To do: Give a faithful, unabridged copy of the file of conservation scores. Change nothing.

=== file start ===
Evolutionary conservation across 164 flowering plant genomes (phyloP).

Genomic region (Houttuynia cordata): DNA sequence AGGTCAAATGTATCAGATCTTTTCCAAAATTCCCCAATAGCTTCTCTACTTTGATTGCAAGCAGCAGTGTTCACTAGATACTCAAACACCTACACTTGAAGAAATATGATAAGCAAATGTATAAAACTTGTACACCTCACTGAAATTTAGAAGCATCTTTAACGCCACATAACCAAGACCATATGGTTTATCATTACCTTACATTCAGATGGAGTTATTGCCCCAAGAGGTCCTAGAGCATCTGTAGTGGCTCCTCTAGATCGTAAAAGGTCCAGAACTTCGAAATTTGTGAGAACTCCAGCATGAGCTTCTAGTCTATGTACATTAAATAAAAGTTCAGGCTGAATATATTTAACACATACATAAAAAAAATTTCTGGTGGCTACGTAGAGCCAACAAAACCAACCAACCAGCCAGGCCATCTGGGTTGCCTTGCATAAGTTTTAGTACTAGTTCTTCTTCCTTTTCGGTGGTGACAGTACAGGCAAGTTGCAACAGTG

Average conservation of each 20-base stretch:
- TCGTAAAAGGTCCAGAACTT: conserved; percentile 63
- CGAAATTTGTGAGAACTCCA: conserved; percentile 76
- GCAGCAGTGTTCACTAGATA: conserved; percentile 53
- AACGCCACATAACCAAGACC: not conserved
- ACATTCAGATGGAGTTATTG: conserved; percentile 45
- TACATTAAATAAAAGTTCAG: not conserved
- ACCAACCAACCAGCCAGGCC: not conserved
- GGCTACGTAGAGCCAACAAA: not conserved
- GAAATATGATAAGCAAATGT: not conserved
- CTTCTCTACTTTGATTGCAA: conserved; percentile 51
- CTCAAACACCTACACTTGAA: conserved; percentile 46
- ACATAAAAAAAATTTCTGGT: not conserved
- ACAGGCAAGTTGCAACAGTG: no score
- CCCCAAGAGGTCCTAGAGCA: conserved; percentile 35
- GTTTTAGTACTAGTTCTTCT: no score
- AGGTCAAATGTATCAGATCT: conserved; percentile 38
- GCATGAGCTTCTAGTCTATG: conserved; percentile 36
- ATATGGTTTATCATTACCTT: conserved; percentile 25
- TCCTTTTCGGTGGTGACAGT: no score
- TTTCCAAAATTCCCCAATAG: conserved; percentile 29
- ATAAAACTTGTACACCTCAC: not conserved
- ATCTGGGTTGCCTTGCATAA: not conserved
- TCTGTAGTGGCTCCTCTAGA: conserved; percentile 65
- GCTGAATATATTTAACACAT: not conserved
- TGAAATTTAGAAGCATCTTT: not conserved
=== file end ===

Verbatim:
Evolutionary conservation across 164 flowering plant genomes (phyloP).

Genomic region (Houttuynia cordata): DNA sequence AGGTCAAATGTATCAGATCTTTTCCAAAATTCCCCAATAGCTTCTCTACTTTGATTGCAAGCAGCAGTGTTCACTAGATACTCAAACACCTACACTTGAAGAAATATGATAAGCAAATGTATAAAACTTGTACACCTCACTGAAATTTAGAAGCATCTTTAACGCCACATAACCAAGACCATATGGTTTATCATTACCTTACATTCAGATGGAGTTATTGCCCCAAGAGGTCCTAGAGCATCTGTAGTGGCTCCTCTAGATCGTAAAAGGTCCAGAACTTCGAAATTTGTGAGAACTCCAGCATGAGCTTCTAGTCTATGTACATTAAATAAAAGTTCAGGCTGAATATATTTAACACATACATAAAAAAAATTTCTGGTGGCTACGTAGAGCCAACAAAACCAACCAACCAGCCAGGCCATCTGGGTTGCCTTGCATAAGTTTTAGTACTAGTTCTTCTTCCTTTTCGGTGGTGACAGTACAGGCAAGTTGCAACAGTG

Average conservation of each 20-base stretch:
- TCGTAAAAGGTCCAGAACTT: conserved; percentile 63
- CGAAATTTGTGAGAACTCCA: conserved; percentile 76
- GCAGCAGTGTTCACTAGATA: conserved; percentile 53
- AACGCCACATAACCAAGACC: not conserved
- ACATTCAGATGGAGTTATTG: conserved; percentile 45
- TACATTAAATAAAAGTTCAG: not conserved
- ACCAACCAACCAGCCAGGCC: not conserved
- GGCTACGTAGAGCCAACAAA: not conserved
- GAAATATGATAAGCAAATGT: not conserved
- CTTCTCTACTTTGATTGCAA: conserved; percentile 51
- CTCAAACACCTACACTTGAA: conserved; percentile 46
- ACATAAAAAAAATTTCTGGT: not conserved
- ACAGGCAAGTTGCAACAGTG: no score
- CCCCAAGAGGTCCTAGAGCA: conserved; percentile 35
- GTTTTAGTACTAGTTCTTCT: no score
- AGGTCAAATGTATCAGATCT: conserved; percentile 38
- GCATGAGCTTCTAGTCTATG: conserved; percentile 36
- ATATGGTTTATCATTACCTT: conserved; percentile 25
- TCCTTTTCGGTGGTGACAGT: no score
- TTTCCAAAATTCCCCAATAG: conserved; percentile 29
- ATAAAACTTGTACACCTCAC: not conserved
- ATCTGGGTTGCCTTGCATAA: not conserved
- TCTGTAGTGGCTCCTCTAGA: conserved; percentile 65
- GCTGAATATATTTAACACAT: not conserved
- TGAAATTTAGAAGCATCTTT: not conserved